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Netflix Throws Down the Gauntlet to Competitors with a Top 10 Listings Website
Τransparency is always welcome but, this time, it's not just about that, is it?
The company behind the most popular digital entertainment service in the world, Netflix, made a lot of headlines by doing something that was both unexpected and long overdue: it revealed a website, available to everyone, that lists its currently most popular films and TV shows based on hard data (which the company will also be sharing from now on). It is a stark departure from the approach Netflix used to follow in the past, which was - at different times - secretive, opaque, PR-driven or all of the above. As such, this new approach is welcome. It also serves... other purposes.
The website is called "Top 10 on Netflix" and its title is, well, self-explanatory. It presents the ten most popular movies and TV shows available on the service at the moment globally while also offering each country's "Top 10" separately (the differences between those are probably worth a story on their own). English and foreign-language films and shows also get separate Top 10 listings, so... yeah, that is a lot of information to go through. What is even more important, though, is the data accompanying it: Netflix is putting out there a new metric, "total hours viewed" for each and every production it will be listing.
This is probably the most useful type of data Netflix has made publicly available so far. Instead of the ridiculous "unique views" metric per film or show (which considered two minutes of watched time as one "view") or the "views during the first month" or "views during the first 100 days" and other such nonsense, we now have a solid number we can compare different movies or series with. Netflix's website also displays the number of weeks each production has been included in each Top 10 along with that number so, obviously, a film or show scoring impressively high views in just a week or two is extremely popular (like Red Notice is doing these past few days).
Does that "total hours viewed" number correspond to actual hours of content watching? Not necessarily: people have been known to fall asleep or, you know "Netflix and chill" *ahem* ten minutes into a movie without shutting down the TV after all. Does that number also correspond to an equal number of viewers as tickets do in movie theatres? Again, no: while many of us often watch Netflix's content alone, many more do so with one or more people on the same TV (so one "view" of a film might actually correspond to a whole family of viewers). Such are the fluid conditions of home entertainment, though, so we'll take the "total hours viewed" metric as the most useful one Netflix has offered so far.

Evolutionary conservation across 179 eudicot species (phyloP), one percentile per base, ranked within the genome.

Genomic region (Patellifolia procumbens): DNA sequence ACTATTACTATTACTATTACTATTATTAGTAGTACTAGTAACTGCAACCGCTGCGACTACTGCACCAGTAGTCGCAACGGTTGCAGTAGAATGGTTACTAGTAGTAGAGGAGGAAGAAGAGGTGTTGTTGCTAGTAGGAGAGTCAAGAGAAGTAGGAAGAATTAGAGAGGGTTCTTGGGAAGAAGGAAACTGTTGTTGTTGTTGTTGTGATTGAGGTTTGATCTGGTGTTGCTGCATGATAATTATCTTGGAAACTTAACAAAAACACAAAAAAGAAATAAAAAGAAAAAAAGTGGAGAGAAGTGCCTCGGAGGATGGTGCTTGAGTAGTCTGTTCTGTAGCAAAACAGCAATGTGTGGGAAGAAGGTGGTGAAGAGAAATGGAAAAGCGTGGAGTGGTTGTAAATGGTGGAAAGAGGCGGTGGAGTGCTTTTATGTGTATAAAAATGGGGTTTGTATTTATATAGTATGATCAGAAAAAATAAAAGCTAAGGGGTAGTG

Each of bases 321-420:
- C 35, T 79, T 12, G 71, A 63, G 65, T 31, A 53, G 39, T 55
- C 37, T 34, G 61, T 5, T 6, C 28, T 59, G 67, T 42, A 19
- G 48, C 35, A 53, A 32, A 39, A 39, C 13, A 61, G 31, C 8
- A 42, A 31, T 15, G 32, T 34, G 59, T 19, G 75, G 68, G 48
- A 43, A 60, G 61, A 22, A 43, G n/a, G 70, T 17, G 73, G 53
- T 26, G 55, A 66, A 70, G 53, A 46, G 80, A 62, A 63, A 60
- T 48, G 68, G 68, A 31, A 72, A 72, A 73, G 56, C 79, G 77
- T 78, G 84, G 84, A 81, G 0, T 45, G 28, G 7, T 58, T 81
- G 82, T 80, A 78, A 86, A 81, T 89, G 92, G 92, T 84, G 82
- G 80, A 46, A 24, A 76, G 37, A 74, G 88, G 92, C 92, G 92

What these millions of hours of content watched, though, as listed on Netflix's website, are more than a way to highlight what consumers seem to be interested in. It is also a way to evaluate how successful the company's investment in various productions has been - it's no accident that most entries in those Top 10 lists are Netflix films or series after all - in the eyes of the company's investors. It's also a way to get an idea about Netflix's possible future plans regardless of what the media think of the company's efforts: you can safely bet, for instance, that Red Notice will get a sequel despite its low Rotten Tomatoes score. Subscribers loved it (92% audience score vs 35% critics score) so... yeah. Why not?
More than anything, though, Netflix getting so open all of a sudden about the performance of its productions - and making viewership data public as never before - is a power move. The company feels that it can release those numbers because they presumably are far higher than what its main competitors - Disney Plus, HBO Max, Amazon Prime Video and Peacock - can achieve at this point with their own content. Netflix's large user base, all 205 million of it, offers a clear advantage on that front. Its subscribers are also practically "trained" to watch most of the new films and TV shows the company offers every month, even if only because they have already watched everything else.
In essence, with numbers like the ones Red Notice is able to achieve (almost 150 million hours watched at the time of publication), Netflix seems to be throwing down the gauntlet to its competitors: "Will you release your numbers, then? I dare you". It will be interesting to see whether they - especially Disney - actually respond, no?